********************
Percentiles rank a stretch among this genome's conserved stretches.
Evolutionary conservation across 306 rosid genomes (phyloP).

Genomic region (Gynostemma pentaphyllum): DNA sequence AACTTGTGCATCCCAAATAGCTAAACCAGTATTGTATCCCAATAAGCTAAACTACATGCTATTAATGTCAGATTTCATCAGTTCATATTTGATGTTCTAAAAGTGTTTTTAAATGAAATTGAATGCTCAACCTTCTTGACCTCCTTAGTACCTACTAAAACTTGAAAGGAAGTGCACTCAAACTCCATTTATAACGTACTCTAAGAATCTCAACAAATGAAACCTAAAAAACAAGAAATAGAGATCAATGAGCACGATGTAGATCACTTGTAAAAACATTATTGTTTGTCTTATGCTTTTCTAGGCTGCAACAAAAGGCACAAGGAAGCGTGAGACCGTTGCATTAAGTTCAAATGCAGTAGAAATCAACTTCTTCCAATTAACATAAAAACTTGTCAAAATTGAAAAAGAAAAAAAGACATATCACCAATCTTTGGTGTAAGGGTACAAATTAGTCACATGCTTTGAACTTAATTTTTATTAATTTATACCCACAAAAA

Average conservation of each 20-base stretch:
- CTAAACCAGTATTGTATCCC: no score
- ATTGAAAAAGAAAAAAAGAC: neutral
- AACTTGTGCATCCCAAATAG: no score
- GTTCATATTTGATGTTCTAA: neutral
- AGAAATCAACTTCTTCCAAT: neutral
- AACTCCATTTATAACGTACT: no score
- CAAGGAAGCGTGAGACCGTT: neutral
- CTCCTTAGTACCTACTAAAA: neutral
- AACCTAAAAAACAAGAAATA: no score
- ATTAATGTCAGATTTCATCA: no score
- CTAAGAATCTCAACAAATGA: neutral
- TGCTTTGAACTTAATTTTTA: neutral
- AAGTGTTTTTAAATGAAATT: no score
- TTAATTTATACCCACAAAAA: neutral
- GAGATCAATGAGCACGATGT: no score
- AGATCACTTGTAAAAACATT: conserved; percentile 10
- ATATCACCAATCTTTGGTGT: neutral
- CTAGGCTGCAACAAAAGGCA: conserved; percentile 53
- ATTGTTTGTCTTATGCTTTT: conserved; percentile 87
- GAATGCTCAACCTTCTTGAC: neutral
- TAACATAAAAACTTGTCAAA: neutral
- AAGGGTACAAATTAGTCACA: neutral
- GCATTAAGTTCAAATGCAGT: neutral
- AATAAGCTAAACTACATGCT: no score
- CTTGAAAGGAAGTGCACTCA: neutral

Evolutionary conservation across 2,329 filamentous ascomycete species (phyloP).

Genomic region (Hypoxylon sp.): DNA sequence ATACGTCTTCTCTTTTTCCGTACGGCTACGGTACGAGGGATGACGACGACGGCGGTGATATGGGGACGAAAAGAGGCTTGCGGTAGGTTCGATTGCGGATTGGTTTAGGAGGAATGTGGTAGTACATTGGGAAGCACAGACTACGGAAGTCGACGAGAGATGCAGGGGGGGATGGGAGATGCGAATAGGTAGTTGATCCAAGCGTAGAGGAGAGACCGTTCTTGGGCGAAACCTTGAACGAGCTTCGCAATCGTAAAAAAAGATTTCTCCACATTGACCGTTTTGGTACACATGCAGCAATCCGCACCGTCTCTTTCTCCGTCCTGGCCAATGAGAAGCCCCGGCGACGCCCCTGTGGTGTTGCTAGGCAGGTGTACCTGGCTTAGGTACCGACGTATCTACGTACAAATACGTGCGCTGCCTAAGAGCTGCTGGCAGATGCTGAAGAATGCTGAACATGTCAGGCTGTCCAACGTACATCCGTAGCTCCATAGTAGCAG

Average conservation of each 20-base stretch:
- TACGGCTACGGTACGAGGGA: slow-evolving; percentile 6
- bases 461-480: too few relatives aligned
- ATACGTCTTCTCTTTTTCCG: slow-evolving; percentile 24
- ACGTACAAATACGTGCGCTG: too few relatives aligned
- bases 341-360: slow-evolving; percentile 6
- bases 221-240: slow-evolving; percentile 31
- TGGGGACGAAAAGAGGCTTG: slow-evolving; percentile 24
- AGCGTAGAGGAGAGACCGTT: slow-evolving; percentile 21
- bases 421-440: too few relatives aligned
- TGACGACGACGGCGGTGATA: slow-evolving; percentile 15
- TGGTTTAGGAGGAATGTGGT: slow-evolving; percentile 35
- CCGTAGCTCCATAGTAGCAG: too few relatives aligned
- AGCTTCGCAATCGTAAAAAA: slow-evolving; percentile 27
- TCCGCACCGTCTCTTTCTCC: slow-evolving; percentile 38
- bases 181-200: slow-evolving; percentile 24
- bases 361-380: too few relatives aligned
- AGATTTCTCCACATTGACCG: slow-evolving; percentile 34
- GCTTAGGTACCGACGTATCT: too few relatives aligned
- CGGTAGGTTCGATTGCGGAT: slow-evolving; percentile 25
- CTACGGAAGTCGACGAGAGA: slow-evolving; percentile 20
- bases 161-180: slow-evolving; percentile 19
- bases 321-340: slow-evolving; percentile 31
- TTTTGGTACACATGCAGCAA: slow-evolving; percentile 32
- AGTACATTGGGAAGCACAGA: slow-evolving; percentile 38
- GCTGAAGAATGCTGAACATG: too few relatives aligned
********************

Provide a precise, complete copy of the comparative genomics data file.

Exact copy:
Percentiles rank a stretch among this genome's conserved stretches.
Evolutionary conservation across 306 rosid genomes (phyloP).

Genomic region (Gynostemma pentaphyllum): DNA sequence AACTTGTGCATCCCAAATAGCTAAACCAGTATTGTATCCCAATAAGCTAAACTACATGCTATTAATGTCAGATTTCATCAGTTCATATTTGATGTTCTAAAAGTGTTTTTAAATGAAATTGAATGCTCAACCTTCTTGACCTCCTTAGTACCTACTAAAACTTGAAAGGAAGTGCACTCAAACTCCATTTATAACGTACTCTAAGAATCTCAACAAATGAAACCTAAAAAACAAGAAATAGAGATCAATGAGCACGATGTAGATCACTTGTAAAAACATTATTGTTTGTCTTATGCTTTTCTAGGCTGCAACAAAAGGCACAAGGAAGCGTGAGACCGTTGCATTAAGTTCAAATGCAGTAGAAATCAACTTCTTCCAATTAACATAAAAACTTGTCAAAATTGAAAAAGAAAAAAAGACATATCACCAATCTTTGGTGTAAGGGTACAAATTAGTCACATGCTTTGAACTTAATTTTTATTAATTTATACCCACAAAAA

Average conservation of each 20-base stretch:
- CTAAACCAGTATTGTATCCC: no score
- ATTGAAAAAGAAAAAAAGAC: neutral
- AACTTGTGCATCCCAAATAG: no score
- GTTCATATTTGATGTTCTAA: neutral
- AGAAATCAACTTCTTCCAAT: neutral
- AACTCCATTTATAACGTACT: no score
- CAAGGAAGCGTGAGACCGTT: neutral
- CTCCTTAGTACCTACTAAAA: neutral
- AACCTAAAAAACAAGAAATA: no score
- ATTAATGTCAGATTTCATCA: no score
- CTAAGAATCTCAACAAATGA: neutral
- TGCTTTGAACTTAATTTTTA: neutral
- AAGTGTTTTTAAATGAAATT: no score
- TTAATTTATACCCACAAAAA: neutral
- GAGATCAATGAGCACGATGT: no score
- AGATCACTTGTAAAAACATT: conserved; percentile 10
- ATATCACCAATCTTTGGTGT: neutral
- CTAGGCTGCAACAAAAGGCA: conserved; percentile 53
- ATTGTTTGTCTTATGCTTTT: conserved; percentile 87
- GAATGCTCAACCTTCTTGAC: neutral
- TAACATAAAAACTTGTCAAA: neutral
- AAGGGTACAAATTAGTCACA: neutral
- GCATTAAGTTCAAATGCAGT: neutral
- AATAAGCTAAACTACATGCT: no score
- CTTGAAAGGAAGTGCACTCA: neutral

Evolutionary conservation across 2,329 filamentous ascomycete species (phyloP).

Genomic region (Hypoxylon sp.): DNA sequence ATACGTCTTCTCTTTTTCCGTACGGCTACGGTACGAGGGATGACGACGACGGCGGTGATATGGGGACGAAAAGAGGCTTGCGGTAGGTTCGATTGCGGATTGGTTTAGGAGGAATGTGGTAGTACATTGGGAAGCACAGACTACGGAAGTCGACGAGAGATGCAGGGGGGGATGGGAGATGCGAATAGGTAGTTGATCCAAGCGTAGAGGAGAGACCGTTCTTGGGCGAAACCTTGAACGAGCTTCGCAATCGTAAAAAAAGATTTCTCCACATTGACCGTTTTGGTACACATGCAGCAATCCGCACCGTCTCTTTCTCCGTCCTGGCCAATGAGAAGCCCCGGCGACGCCCCTGTGGTGTTGCTAGGCAGGTGTACCTGGCTTAGGTACCGACGTATCTACGTACAAATACGTGCGCTGCCTAAGAGCTGCTGGCAGATGCTGAAGAATGCTGAACATGTCAGGCTGTCCAACGTACATCCGTAGCTCCATAGTAGCAG

Average conservation of each 20-base stretch:
- TACGGCTACGGTACGAGGGA: slow-evolving; percentile 6
- bases 461-480: too few relatives aligned
- ATACGTCTTCTCTTTTTCCG: slow-evolving; percentile 24
- ACGTACAAATACGTGCGCTG: too few relatives aligned
- bases 341-360: slow-evolving; percentile 6
- bases 221-240: slow-evolving; percentile 31
- TGGGGACGAAAAGAGGCTTG: slow-evolving; percentile 24
- AGCGTAGAGGAGAGACCGTT: slow-evolving; percentile 21
- bases 421-440: too few relatives aligned
- TGACGACGACGGCGGTGATA: slow-evolving; percentile 15
- TGGTTTAGGAGGAATGTGGT: slow-evolving; percentile 35
- CCGTAGCTCCATAGTAGCAG: too few relatives aligned
- AGCTTCGCAATCGTAAAAAA: slow-evolving; percentile 27
- TCCGCACCGTCTCTTTCTCC: slow-evolving; percentile 38
- bases 181-200: slow-evolving; percentile 24
- bases 361-380: too few relatives aligned
- AGATTTCTCCACATTGACCG: slow-evolving; percentile 34
- GCTTAGGTACCGACGTATCT: too few relatives aligned
- CGGTAGGTTCGATTGCGGAT: slow-evolving; percentile 25
- CTACGGAAGTCGACGAGAGA: slow-evolving; percentile 20
- bases 161-180: slow-evolving; percentile 19
- bases 321-340: slow-evolving; percentile 31
- TTTTGGTACACATGCAGCAA: slow-evolving; percentile 32
- AGTACATTGGGAAGCACAGA: slow-evolving; percentile 38
- GCTGAAGAATGCTGAACATG: too few relatives aligned